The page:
In "Damn Senators,"
has written a book that is at once a touching memoir of his grandfather, star first baseman for the old Washington Senators; a history of baseball in its golden age; and an exciting account of the Senators' 1924 World Series victory. As one advance reader says, "This book is not only for the dedicated fan but for anyone interested in human endurance and courage and the thrill of victory and the agony of defeat."
For decades, the Senators were the doormat of the American league, a disappointment to the presidents and ordinary people who flocked to Griffith Stadium to watch Walter Johnson, arguably the best pitcher of all time, "Goose" Goslin, one of the most feared hitters in baseball and another future Hall of Famer, and other great players labor year after year in vain. But then in 1924 everything unexpectedly came together. Team owner Clark Griffith made shrewd off-season deals for journeyman players who would have their best years. The aging Johnson, whom some sportswriters said was finished, put together a final great season. Bucky Harris, the "Boy Wonder," managed with a shrewdness that confounded those who thought he was too young for the job. And the author's grandfather, Joe Judge, the best fielding first baseman in the league and a lifetime .300 hitter, anchored the team.
"Damn Senators" tells the dramatic story of how Washington managed to beat Babe Ruth and the Yankees, perennial champions of the American League, and then triumphed over the heavily favored New York Giants in what sports writers consider one of the most dramatic World Series in baseball history. In recreating this championship season, the author interweaves the story of Judge, son of an Irish immigrant who became a baseball legend not only for his steady play (he would eventually be inducted into RFK Stadium's Hall of Stars) but also because of what came after his retirement. In his later years, Judge was befriended by writer Douglas Wallop who made him the prototype for Joe Hardy, the lead character in his novel "The Year the Yankees Lost the Pennant," later fabulously successful as a stage play and movie under the title "Damn Yankees."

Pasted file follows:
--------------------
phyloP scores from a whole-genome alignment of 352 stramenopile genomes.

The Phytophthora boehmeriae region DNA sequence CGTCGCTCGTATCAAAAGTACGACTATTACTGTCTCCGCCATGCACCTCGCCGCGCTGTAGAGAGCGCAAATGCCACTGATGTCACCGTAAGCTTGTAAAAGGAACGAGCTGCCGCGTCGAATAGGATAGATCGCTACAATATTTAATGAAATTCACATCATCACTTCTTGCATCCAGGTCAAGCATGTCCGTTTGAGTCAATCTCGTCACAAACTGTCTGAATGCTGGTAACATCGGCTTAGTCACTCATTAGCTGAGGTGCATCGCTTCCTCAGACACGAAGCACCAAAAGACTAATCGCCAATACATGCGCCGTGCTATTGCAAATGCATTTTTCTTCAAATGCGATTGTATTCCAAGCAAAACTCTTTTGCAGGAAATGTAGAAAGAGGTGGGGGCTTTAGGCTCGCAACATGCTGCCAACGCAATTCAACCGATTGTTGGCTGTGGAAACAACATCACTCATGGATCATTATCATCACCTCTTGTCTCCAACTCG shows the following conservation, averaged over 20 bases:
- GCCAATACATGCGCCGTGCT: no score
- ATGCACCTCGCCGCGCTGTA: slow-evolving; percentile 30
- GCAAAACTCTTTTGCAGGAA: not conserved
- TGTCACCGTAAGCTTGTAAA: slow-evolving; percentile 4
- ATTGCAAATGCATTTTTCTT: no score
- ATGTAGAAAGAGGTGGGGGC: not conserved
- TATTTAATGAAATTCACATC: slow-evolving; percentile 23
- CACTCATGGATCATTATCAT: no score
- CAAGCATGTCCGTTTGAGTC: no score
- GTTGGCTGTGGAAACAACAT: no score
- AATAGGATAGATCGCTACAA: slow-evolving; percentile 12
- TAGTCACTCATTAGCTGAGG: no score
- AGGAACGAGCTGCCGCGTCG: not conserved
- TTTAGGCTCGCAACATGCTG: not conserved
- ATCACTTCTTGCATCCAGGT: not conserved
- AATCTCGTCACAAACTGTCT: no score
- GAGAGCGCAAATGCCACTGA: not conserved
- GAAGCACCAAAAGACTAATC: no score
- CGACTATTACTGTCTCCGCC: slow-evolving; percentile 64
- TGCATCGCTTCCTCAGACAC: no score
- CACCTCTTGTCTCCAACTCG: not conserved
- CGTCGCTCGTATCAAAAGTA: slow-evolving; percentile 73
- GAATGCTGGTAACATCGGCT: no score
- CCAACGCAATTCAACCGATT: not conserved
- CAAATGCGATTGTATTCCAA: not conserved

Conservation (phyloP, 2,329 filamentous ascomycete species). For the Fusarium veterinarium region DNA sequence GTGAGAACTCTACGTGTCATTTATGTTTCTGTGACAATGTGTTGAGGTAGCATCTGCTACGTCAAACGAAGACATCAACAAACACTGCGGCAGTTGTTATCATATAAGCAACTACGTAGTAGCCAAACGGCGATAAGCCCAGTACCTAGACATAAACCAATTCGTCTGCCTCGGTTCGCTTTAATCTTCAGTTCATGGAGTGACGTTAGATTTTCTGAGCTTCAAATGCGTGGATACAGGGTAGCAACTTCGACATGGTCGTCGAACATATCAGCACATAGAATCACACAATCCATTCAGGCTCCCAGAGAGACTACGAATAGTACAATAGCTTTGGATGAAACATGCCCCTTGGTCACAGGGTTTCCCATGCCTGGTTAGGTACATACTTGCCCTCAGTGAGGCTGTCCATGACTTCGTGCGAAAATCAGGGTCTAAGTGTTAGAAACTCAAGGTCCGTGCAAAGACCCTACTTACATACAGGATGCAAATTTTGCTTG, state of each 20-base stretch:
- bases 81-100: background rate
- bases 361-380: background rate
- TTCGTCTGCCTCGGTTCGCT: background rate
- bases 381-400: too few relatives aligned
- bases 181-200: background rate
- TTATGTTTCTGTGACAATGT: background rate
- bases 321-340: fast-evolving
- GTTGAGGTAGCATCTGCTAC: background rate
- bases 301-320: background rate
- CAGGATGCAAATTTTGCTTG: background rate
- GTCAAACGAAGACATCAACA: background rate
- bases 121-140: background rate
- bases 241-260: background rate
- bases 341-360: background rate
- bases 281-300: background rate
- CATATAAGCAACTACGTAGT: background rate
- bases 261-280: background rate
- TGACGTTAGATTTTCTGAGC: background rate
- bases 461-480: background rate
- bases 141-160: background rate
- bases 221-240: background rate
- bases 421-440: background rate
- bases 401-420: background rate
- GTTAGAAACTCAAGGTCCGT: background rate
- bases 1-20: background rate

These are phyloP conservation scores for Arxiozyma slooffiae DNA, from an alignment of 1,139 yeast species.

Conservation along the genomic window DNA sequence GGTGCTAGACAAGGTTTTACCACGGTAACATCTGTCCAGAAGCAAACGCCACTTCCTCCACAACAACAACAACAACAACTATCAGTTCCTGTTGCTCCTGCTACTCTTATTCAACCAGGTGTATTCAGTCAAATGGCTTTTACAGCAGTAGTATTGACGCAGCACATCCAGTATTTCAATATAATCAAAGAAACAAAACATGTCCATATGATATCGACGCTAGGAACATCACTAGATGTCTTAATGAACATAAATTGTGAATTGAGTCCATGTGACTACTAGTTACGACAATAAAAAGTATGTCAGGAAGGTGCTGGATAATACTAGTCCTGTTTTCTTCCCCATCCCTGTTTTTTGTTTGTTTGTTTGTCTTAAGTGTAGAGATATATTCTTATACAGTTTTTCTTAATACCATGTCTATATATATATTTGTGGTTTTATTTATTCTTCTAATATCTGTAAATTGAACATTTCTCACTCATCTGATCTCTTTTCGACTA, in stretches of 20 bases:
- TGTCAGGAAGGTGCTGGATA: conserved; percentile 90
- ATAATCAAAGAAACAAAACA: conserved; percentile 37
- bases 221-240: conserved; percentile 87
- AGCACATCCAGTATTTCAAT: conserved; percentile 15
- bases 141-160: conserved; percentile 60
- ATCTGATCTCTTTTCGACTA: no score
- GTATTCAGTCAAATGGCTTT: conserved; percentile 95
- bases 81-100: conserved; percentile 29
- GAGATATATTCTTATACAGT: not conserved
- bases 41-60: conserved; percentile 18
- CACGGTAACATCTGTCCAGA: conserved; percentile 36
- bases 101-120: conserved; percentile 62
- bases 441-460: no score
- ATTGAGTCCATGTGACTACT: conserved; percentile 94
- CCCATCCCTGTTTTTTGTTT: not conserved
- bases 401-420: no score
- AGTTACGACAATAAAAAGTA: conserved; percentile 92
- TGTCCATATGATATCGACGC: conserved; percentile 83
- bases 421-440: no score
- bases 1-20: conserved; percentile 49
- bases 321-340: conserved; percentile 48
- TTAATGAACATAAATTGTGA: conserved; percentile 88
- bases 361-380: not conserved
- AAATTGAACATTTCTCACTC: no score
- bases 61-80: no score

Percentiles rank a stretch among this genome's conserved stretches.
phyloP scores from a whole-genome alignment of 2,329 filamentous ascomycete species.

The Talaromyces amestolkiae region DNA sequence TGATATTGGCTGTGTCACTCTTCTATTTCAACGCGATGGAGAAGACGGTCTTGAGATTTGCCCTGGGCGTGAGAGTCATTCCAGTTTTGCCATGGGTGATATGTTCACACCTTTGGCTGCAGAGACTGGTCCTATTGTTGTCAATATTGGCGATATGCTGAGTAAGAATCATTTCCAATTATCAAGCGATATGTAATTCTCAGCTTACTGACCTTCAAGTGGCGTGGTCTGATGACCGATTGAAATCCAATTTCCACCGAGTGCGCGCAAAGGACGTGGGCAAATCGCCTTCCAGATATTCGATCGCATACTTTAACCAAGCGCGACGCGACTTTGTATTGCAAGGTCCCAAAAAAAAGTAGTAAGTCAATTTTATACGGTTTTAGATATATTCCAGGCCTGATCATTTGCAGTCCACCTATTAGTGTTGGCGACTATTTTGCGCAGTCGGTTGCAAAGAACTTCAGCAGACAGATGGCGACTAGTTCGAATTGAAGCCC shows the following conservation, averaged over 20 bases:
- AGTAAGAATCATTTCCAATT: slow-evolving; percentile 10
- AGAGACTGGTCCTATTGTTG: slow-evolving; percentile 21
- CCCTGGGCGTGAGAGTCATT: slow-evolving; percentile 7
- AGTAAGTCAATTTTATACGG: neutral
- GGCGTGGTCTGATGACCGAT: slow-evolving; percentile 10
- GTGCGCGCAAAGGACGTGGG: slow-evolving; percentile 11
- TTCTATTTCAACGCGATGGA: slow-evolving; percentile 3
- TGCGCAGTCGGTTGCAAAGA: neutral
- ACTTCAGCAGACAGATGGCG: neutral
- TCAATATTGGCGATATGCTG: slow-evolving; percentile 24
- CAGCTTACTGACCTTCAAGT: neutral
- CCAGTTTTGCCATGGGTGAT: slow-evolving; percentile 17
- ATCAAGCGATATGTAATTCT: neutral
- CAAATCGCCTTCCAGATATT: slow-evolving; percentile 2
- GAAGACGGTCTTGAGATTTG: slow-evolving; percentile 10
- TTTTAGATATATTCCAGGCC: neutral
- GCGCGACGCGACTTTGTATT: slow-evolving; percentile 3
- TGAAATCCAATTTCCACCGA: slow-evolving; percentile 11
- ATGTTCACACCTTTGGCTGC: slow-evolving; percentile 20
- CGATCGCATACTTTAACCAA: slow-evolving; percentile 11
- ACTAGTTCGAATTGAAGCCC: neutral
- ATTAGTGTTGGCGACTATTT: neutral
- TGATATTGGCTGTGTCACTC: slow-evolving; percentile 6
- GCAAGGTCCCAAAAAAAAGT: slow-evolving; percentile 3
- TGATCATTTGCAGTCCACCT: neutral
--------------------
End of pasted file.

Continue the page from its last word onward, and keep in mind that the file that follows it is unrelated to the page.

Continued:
Recalling "The Boys of Summer" and other classics, "Damn Senators" is filled with unforgettable portraits of baseball legends like the wily Griffith; the noble "Big Train" Johnson; Ty Cobb, the meanest player of the day; Al Schacht, "The Clown Prince of Baseball" whose comedy act played between innings; the Giants’ "Little Napoleon," John McGraw, and of course, the larger than life Babe Ruth.
returns us to a golden past. But with a new baseball franchise rumored to be on its way back to the nation's capitol, he may be taking us back to the future as well.
From where I was standing at Washington's Robert Francis Kennedy Stadium, it was hard to see my father, surrounded as he was by officials on the fifty-yard line. My mother and I and our relatives were stuck behind the end zone.
It was October 21, 1990, and my grandfather, Joe Judge, was being inducted into the stadium's Hall of Stars, a local Hall of Fame for Washington, D.C., athletes. Along with three other Washington greats—Redskins Joe Theisman and John Riggins, and former Washington Bullet Elvin Hayes—the name of Joe Judge was about to be added to a ring of names encircling the inner part of the stadium. The other inductees were there in person, but my grandfather had died in 1963, the year before I was born, and my father was representing him at the halftime ceremony. While I couldn't see Dad from where I stood in the bitter cold, I could hear RFK's public address announcer, as well as the anticipatory hum of the 55,000 fans in the stadium.
Washington has a reputation as city of transients who don't develop any attachment to the place: but that wasn't the town I knew. The city I grew up in was a place of local bars and rock bands, row houses, parks, rivers, diners and jazz clubs. And sports fans. Lots of them.